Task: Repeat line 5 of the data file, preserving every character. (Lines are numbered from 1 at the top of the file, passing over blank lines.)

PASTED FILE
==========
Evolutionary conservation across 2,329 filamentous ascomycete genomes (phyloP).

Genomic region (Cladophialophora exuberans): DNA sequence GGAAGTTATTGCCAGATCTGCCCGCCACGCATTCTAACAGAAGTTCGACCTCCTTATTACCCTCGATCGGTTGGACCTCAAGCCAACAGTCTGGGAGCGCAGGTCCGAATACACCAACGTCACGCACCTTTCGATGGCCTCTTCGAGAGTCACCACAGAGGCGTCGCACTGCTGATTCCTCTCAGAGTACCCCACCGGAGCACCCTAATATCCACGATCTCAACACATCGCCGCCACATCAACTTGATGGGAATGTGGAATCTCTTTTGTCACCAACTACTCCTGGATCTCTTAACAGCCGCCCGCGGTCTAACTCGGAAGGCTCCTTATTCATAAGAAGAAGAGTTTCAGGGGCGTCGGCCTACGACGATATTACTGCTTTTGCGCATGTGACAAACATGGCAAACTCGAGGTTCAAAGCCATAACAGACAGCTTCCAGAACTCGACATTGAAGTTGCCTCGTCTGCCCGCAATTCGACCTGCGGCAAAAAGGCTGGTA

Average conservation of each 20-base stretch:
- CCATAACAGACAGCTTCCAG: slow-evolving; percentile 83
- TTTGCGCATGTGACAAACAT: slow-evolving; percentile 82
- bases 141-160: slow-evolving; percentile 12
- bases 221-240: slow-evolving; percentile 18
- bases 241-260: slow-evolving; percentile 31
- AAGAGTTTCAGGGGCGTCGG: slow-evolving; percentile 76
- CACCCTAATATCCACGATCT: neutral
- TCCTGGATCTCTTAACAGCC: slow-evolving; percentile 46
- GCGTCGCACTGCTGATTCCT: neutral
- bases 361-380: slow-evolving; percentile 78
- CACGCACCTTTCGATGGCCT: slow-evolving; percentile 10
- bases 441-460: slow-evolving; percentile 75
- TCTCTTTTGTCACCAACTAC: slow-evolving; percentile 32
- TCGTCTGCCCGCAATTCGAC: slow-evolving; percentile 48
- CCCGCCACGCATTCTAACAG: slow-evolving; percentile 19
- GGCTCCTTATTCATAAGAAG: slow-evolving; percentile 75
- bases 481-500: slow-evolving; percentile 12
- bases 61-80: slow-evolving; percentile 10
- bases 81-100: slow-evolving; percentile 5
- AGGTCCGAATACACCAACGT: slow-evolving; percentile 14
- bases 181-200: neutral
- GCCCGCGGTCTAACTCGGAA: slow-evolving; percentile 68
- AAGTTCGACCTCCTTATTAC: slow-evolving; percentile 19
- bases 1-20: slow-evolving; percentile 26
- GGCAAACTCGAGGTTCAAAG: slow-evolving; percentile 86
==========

- TTTGCGCATGTGACAAACAT: slow-evolving; percentile 82